Posts Tagged ‘Statues’
Pope John Paul II visited Panama in 1983. It was a wonderful experience having the pope in our country. It was the first time in the history of the country a pope had visited the Isthmus. It was by far the largest concentration of people in a religious event.
Below are a couple of pictures depicting the exact spot where the pope prayed for thousands and thousands of Panamanian Roman Catholics. The statue commemorating the papal visit is located in Albrook. Take a look at this historic site.
During my recent foray into the campus of the University of Panama, I saw several objects that were deliberately placed there in an effort to display works of art. After looking at some of these objects for some time, I just couldn’t appreciate the art in them. To my plain and uneducated eye, they were just a mix of junk waiting for the garbage truck to arrive. I know this statement is not fair to the creators of these artworks. As you know beauty lies in the eye of the beholder.
You be the judge in the following examples art which I found lying around the University of Panama campus. Here we go.
I know that appreciating art is very personal and subjective. Tried as I did, I couldn’t find the artistic value of this old tire mixed with several pieces of rusty metallic objects. Maybe in this particular case, art is only an illusion of the mind. Good Day.
Miguel de Cervantes Saavedra (1547-1616) was a Spanish novelist, poet, and playwrite. His literary masterpiece, Don Quixote, often considered the first modern novel, is a classic of Western literature and is regularly regarded among the best novels ever written–at least in the Spanish language.
Cervantes work is considered among the most important in all of literature. His influence on the Spanish language has been so pervasive, that Spanish is often called “la lengua de Cervantes” (the language of Cervantes). He has also been dubbed “El Príncipe de los Ingenios”—The Prince of Wits.
Don Quixote is noble-minded knight, an enthusiastic admirer of everything good and great, yet having all these fine qualities, he is also accidentally blended with a relative kind of madness. He is paired with a character of opposite qualities, Sancho Panza—his squire—, a man of low self-esteem, who is a compound of grossness and simplicity. Idealism and pragmatism contrast continually in this literary masterpiece.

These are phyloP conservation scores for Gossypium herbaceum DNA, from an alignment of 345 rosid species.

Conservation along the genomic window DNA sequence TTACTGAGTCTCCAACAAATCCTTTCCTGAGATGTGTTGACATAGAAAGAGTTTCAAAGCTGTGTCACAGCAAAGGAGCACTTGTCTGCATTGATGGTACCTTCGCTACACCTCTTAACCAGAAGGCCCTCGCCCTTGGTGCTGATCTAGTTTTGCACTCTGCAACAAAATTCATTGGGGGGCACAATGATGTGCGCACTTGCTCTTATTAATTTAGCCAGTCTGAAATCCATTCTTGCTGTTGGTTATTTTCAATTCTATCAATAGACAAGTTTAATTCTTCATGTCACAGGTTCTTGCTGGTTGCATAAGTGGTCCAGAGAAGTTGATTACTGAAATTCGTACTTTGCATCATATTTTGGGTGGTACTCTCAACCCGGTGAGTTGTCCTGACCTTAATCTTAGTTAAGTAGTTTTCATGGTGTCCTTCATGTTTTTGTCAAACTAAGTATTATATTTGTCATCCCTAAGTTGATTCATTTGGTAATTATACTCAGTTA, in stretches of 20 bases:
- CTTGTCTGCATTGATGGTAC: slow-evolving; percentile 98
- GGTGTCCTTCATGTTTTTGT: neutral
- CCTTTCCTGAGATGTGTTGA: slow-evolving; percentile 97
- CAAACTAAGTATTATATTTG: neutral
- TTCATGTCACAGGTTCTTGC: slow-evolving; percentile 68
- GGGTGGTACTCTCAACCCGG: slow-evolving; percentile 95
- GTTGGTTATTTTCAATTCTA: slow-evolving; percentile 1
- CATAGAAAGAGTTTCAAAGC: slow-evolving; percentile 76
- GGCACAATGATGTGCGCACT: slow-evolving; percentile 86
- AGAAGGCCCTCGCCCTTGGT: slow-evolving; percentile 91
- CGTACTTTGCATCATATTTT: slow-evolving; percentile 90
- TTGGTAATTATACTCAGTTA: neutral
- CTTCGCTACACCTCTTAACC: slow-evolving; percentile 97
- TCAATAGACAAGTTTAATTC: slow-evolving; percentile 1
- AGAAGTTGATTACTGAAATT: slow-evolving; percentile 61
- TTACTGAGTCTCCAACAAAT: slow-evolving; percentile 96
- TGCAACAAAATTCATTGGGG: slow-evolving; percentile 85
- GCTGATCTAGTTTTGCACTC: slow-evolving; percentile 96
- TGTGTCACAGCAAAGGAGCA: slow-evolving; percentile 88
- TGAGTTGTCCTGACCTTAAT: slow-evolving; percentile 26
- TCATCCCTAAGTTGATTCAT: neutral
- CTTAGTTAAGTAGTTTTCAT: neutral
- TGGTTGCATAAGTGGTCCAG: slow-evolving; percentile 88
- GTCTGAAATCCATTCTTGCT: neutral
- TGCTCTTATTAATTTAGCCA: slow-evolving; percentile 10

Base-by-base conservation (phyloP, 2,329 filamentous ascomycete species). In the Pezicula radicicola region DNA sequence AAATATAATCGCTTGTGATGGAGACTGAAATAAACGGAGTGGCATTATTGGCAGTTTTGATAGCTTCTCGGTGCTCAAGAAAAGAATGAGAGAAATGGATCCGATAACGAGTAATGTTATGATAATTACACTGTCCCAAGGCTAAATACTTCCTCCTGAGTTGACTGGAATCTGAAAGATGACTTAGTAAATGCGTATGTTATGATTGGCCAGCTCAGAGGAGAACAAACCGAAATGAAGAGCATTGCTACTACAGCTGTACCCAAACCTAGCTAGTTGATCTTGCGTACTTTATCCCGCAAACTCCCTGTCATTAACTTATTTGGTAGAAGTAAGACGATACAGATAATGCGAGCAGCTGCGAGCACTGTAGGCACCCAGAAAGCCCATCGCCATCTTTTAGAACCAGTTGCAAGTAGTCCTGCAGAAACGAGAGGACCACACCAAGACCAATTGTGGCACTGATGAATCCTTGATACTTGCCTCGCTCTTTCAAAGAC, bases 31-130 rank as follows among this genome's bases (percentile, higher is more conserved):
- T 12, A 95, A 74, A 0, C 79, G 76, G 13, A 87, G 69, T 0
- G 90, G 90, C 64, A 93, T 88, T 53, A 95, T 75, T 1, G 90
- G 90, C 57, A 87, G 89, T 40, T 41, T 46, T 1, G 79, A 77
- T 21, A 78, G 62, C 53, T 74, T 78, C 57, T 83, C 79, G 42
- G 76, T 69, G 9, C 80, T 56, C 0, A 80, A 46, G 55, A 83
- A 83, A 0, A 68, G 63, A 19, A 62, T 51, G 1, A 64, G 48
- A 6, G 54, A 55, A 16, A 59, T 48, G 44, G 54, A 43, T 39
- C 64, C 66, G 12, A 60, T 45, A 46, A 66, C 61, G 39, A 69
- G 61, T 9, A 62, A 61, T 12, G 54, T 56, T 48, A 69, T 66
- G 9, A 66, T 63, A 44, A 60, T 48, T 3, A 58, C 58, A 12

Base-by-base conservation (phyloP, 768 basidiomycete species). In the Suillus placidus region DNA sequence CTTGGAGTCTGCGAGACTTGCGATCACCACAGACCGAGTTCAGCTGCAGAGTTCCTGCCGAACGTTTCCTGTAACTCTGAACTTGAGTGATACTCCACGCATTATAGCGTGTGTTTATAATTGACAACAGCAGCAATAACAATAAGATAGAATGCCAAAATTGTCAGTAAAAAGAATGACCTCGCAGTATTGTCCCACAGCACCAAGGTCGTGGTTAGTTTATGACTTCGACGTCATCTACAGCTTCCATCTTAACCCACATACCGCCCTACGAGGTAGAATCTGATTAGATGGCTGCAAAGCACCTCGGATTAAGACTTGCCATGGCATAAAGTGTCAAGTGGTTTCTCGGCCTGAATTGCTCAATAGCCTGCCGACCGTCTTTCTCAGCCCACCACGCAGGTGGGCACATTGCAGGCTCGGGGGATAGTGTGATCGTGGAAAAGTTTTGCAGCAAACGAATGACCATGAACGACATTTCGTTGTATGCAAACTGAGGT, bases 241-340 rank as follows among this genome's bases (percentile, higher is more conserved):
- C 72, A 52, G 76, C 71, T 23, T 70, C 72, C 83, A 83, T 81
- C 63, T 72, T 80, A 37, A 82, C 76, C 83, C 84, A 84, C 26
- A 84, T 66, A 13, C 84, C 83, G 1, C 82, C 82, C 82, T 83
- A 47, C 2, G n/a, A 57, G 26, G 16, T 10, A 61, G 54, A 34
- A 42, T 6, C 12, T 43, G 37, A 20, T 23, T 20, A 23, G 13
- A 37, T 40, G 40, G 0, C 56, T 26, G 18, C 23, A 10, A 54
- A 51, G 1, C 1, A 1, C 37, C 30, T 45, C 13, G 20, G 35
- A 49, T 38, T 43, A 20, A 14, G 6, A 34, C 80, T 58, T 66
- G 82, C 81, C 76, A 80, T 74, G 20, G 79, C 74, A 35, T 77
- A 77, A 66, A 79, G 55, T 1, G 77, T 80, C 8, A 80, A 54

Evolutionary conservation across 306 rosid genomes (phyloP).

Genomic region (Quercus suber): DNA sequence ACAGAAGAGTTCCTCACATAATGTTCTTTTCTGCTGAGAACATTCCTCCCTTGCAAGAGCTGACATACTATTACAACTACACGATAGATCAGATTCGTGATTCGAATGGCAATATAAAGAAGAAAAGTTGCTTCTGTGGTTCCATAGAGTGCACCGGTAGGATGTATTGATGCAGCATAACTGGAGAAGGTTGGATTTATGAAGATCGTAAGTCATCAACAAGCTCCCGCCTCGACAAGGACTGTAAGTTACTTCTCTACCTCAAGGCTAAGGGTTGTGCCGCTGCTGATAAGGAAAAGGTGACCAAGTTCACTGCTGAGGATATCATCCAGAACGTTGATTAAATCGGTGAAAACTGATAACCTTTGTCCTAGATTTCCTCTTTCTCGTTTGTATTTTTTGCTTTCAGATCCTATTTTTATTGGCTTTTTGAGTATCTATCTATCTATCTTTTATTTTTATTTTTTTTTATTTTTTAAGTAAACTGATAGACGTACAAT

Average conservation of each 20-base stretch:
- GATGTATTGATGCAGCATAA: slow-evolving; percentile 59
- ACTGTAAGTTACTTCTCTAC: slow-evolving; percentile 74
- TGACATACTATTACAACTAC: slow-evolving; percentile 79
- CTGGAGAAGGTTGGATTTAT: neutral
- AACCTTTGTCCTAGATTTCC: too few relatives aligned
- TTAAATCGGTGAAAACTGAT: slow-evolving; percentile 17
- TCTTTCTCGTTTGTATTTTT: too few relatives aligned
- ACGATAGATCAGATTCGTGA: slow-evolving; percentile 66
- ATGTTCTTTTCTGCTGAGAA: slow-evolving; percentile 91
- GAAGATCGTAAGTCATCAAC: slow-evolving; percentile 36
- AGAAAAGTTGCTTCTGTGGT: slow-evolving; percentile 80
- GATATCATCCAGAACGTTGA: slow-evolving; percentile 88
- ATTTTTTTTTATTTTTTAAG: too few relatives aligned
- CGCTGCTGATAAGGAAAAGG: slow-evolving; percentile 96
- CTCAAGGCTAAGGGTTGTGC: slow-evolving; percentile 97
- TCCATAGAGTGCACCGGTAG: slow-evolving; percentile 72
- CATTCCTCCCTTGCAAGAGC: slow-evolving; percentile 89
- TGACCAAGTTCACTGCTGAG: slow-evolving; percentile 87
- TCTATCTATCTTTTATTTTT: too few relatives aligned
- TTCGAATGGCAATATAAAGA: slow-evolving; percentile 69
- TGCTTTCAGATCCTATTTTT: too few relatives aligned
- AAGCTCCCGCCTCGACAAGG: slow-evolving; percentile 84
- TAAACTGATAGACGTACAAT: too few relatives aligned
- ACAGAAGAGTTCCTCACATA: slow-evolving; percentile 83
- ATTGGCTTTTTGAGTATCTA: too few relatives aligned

The character of Don Quixote became so well-known in its time that the word quixotic was quickly calqued into many languages. Characters such as Sancho Panza and Don Quixote’s horse, Rocinante, are emblems of Western literary culture.
I’ve read El Ingenioso Hidalgo Don Quijote de la Mancha twice. First, when I was in tenth grade in high school, and second when I was in my first year at the Universidad de Costa Rica. I understood the novel better on my second reading of course. The old Spanish language is sometimes difficult to comprehend. Many of the words and expressions used by Cervantes are no longer used in modern-day Spanish. El Quixote is a mandatory reading in Panama.
Below are several photographs of an amazing sculpture of Miguel de Cervantes Saavedra, Don Quixote and Sancho Panza at the entrance of the administration building of the Universidad de Panamá. It’s a snow white sculpture which adds cachet to the house of Octavio Méndez Pereira, cofounder of the University of Panama and its first Rector.
Here we go. Enjoy.
In every corner of this phenomenal learning site, I found little gems sparking under the sun. This is one of them. Good Day.
When I was studying at IPA (Instituto Pan-Americano) during 1962-1965, the major TV stations in Panama would broadcast the Sunday mass from the Church of Cristo Redentor on top of one of the many hills of San Miguelito. I remember that nearby, there was an imposing metal statue of Jesus with his arms extended as if to embrace the world. I would say, it closely resembles the gigantic statue of el Cristo Redentor del Corcovado of Río de Janeiro in Brazil.
After several years, the TV broadcasts were made from other modern locations of Panama City, and the iconic statue lost its charm and faded into oblivion. No body spoke, or even remembered, that this structure existed in San Miguelito, specially the young generations of Panamanians.